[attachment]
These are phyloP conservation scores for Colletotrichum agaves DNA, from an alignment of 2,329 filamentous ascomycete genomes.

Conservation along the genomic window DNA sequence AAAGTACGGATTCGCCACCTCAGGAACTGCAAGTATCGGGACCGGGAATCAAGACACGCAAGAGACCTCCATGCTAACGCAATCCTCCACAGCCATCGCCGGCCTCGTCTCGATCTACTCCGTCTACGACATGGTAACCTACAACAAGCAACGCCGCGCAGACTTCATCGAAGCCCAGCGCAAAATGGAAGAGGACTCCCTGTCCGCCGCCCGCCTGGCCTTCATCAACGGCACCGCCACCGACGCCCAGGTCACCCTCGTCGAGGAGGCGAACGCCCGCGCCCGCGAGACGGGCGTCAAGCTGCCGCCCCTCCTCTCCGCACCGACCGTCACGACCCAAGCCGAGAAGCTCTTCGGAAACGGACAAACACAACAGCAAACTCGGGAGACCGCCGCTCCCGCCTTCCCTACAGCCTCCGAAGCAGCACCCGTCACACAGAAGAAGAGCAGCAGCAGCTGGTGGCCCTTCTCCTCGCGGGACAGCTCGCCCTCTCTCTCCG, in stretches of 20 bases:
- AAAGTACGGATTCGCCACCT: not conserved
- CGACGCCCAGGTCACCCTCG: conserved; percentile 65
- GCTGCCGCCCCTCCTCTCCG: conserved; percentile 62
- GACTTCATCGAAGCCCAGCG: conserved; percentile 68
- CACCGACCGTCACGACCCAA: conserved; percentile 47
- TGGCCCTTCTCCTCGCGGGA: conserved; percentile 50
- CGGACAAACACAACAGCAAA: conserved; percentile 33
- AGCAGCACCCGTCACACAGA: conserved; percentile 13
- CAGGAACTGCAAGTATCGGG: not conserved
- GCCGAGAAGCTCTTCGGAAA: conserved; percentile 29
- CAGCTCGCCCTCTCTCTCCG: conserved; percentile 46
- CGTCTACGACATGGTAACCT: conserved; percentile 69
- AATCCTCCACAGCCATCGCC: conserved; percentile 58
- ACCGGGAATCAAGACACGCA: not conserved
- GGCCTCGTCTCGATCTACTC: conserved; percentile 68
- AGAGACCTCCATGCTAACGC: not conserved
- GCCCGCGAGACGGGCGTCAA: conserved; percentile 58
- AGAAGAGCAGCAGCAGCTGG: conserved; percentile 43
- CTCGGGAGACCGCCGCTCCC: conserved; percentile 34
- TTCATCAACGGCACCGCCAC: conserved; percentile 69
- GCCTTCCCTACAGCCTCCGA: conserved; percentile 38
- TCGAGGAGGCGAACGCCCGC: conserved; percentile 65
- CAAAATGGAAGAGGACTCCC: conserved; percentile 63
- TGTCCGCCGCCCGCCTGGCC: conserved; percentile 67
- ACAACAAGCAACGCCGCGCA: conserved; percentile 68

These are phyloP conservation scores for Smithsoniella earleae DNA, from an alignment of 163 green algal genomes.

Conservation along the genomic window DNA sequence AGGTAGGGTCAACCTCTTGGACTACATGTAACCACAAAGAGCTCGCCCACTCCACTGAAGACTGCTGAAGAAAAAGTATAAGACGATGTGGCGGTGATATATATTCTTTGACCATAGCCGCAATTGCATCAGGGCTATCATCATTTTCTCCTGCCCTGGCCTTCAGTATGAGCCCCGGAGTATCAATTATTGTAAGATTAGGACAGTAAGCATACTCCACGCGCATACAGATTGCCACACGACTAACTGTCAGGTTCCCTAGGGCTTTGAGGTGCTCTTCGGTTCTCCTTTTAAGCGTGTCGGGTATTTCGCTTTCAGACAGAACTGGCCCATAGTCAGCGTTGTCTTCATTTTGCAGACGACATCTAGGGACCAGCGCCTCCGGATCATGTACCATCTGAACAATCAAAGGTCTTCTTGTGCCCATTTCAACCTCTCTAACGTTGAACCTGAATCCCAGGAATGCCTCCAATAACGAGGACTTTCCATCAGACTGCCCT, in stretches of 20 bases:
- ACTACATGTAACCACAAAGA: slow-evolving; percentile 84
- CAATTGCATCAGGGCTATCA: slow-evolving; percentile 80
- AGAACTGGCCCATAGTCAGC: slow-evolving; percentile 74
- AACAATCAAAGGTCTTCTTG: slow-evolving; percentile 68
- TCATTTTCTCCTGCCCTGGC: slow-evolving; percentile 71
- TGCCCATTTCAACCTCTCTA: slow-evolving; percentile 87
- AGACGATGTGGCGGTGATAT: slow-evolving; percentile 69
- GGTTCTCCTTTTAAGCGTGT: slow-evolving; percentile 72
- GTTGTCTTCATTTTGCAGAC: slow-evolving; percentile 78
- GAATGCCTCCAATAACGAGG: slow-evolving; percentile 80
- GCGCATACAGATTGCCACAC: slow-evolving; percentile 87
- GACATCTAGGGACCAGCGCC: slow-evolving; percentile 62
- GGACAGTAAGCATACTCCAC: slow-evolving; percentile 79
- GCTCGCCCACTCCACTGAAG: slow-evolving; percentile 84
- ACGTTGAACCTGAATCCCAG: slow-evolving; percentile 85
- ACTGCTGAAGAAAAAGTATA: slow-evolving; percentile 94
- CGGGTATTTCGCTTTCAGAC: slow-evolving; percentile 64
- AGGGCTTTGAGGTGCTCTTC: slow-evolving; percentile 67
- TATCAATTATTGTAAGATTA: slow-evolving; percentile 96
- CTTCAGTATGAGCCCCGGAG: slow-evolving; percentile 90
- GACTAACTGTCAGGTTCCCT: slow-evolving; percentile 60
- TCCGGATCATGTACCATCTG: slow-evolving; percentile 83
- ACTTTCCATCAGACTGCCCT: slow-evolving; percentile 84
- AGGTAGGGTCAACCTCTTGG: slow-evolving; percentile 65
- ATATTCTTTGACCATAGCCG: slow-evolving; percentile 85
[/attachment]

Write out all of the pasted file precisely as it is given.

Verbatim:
These are phyloP conservation scores for Colletotrichum agaves DNA, from an alignment of 2,329 filamentous ascomycete genomes.

Conservation along the genomic window DNA sequence AAAGTACGGATTCGCCACCTCAGGAACTGCAAGTATCGGGACCGGGAATCAAGACACGCAAGAGACCTCCATGCTAACGCAATCCTCCACAGCCATCGCCGGCCTCGTCTCGATCTACTCCGTCTACGACATGGTAACCTACAACAAGCAACGCCGCGCAGACTTCATCGAAGCCCAGCGCAAAATGGAAGAGGACTCCCTGTCCGCCGCCCGCCTGGCCTTCATCAACGGCACCGCCACCGACGCCCAGGTCACCCTCGTCGAGGAGGCGAACGCCCGCGCCCGCGAGACGGGCGTCAAGCTGCCGCCCCTCCTCTCCGCACCGACCGTCACGACCCAAGCCGAGAAGCTCTTCGGAAACGGACAAACACAACAGCAAACTCGGGAGACCGCCGCTCCCGCCTTCCCTACAGCCTCCGAAGCAGCACCCGTCACACAGAAGAAGAGCAGCAGCAGCTGGTGGCCCTTCTCCTCGCGGGACAGCTCGCCCTCTCTCTCCG, in stretches of 20 bases:
- AAAGTACGGATTCGCCACCT: not conserved
- CGACGCCCAGGTCACCCTCG: conserved; percentile 65
- GCTGCCGCCCCTCCTCTCCG: conserved; percentile 62
- GACTTCATCGAAGCCCAGCG: conserved; percentile 68
- CACCGACCGTCACGACCCAA: conserved; percentile 47
- TGGCCCTTCTCCTCGCGGGA: conserved; percentile 50
- CGGACAAACACAACAGCAAA: conserved; percentile 33
- AGCAGCACCCGTCACACAGA: conserved; percentile 13
- CAGGAACTGCAAGTATCGGG: not conserved
- GCCGAGAAGCTCTTCGGAAA: conserved; percentile 29
- CAGCTCGCCCTCTCTCTCCG: conserved; percentile 46
- CGTCTACGACATGGTAACCT: conserved; percentile 69
- AATCCTCCACAGCCATCGCC: conserved; percentile 58
- ACCGGGAATCAAGACACGCA: not conserved
- GGCCTCGTCTCGATCTACTC: conserved; percentile 68
- AGAGACCTCCATGCTAACGC: not conserved
- GCCCGCGAGACGGGCGTCAA: conserved; percentile 58
- AGAAGAGCAGCAGCAGCTGG: conserved; percentile 43
- CTCGGGAGACCGCCGCTCCC: conserved; percentile 34
- TTCATCAACGGCACCGCCAC: conserved; percentile 69
- GCCTTCCCTACAGCCTCCGA: conserved; percentile 38
- TCGAGGAGGCGAACGCCCGC: conserved; percentile 65
- CAAAATGGAAGAGGACTCCC: conserved; percentile 63
- TGTCCGCCGCCCGCCTGGCC: conserved; percentile 67
- ACAACAAGCAACGCCGCGCA: conserved; percentile 68

These are phyloP conservation scores for Smithsoniella earleae DNA, from an alignment of 163 green algal genomes.

Conservation along the genomic window DNA sequence AGGTAGGGTCAACCTCTTGGACTACATGTAACCACAAAGAGCTCGCCCACTCCACTGAAGACTGCTGAAGAAAAAGTATAAGACGATGTGGCGGTGATATATATTCTTTGACCATAGCCGCAATTGCATCAGGGCTATCATCATTTTCTCCTGCCCTGGCCTTCAGTATGAGCCCCGGAGTATCAATTATTGTAAGATTAGGACAGTAAGCATACTCCACGCGCATACAGATTGCCACACGACTAACTGTCAGGTTCCCTAGGGCTTTGAGGTGCTCTTCGGTTCTCCTTTTAAGCGTGTCGGGTATTTCGCTTTCAGACAGAACTGGCCCATAGTCAGCGTTGTCTTCATTTTGCAGACGACATCTAGGGACCAGCGCCTCCGGATCATGTACCATCTGAACAATCAAAGGTCTTCTTGTGCCCATTTCAACCTCTCTAACGTTGAACCTGAATCCCAGGAATGCCTCCAATAACGAGGACTTTCCATCAGACTGCCCT, in stretches of 20 bases:
- ACTACATGTAACCACAAAGA: slow-evolving; percentile 84
- CAATTGCATCAGGGCTATCA: slow-evolving; percentile 80
- AGAACTGGCCCATAGTCAGC: slow-evolving; percentile 74
- AACAATCAAAGGTCTTCTTG: slow-evolving; percentile 68
- TCATTTTCTCCTGCCCTGGC: slow-evolving; percentile 71
- TGCCCATTTCAACCTCTCTA: slow-evolving; percentile 87
- AGACGATGTGGCGGTGATAT: slow-evolving; percentile 69
- GGTTCTCCTTTTAAGCGTGT: slow-evolving; percentile 72
- GTTGTCTTCATTTTGCAGAC: slow-evolving; percentile 78
- GAATGCCTCCAATAACGAGG: slow-evolving; percentile 80
- GCGCATACAGATTGCCACAC: slow-evolving; percentile 87
- GACATCTAGGGACCAGCGCC: slow-evolving; percentile 62
- GGACAGTAAGCATACTCCAC: slow-evolving; percentile 79
- GCTCGCCCACTCCACTGAAG: slow-evolving; percentile 84
- ACGTTGAACCTGAATCCCAG: slow-evolving; percentile 85
- ACTGCTGAAGAAAAAGTATA: slow-evolving; percentile 94
- CGGGTATTTCGCTTTCAGAC: slow-evolving; percentile 64
- AGGGCTTTGAGGTGCTCTTC: slow-evolving; percentile 67
- TATCAATTATTGTAAGATTA: slow-evolving; percentile 96
- CTTCAGTATGAGCCCCGGAG: slow-evolving; percentile 90
- GACTAACTGTCAGGTTCCCT: slow-evolving; percentile 60
- TCCGGATCATGTACCATCTG: slow-evolving; percentile 83
- ACTTTCCATCAGACTGCCCT: slow-evolving; percentile 84
- AGGTAGGGTCAACCTCTTGG: slow-evolving; percentile 65
- ATATTCTTTGACCATAGCCG: slow-evolving; percentile 85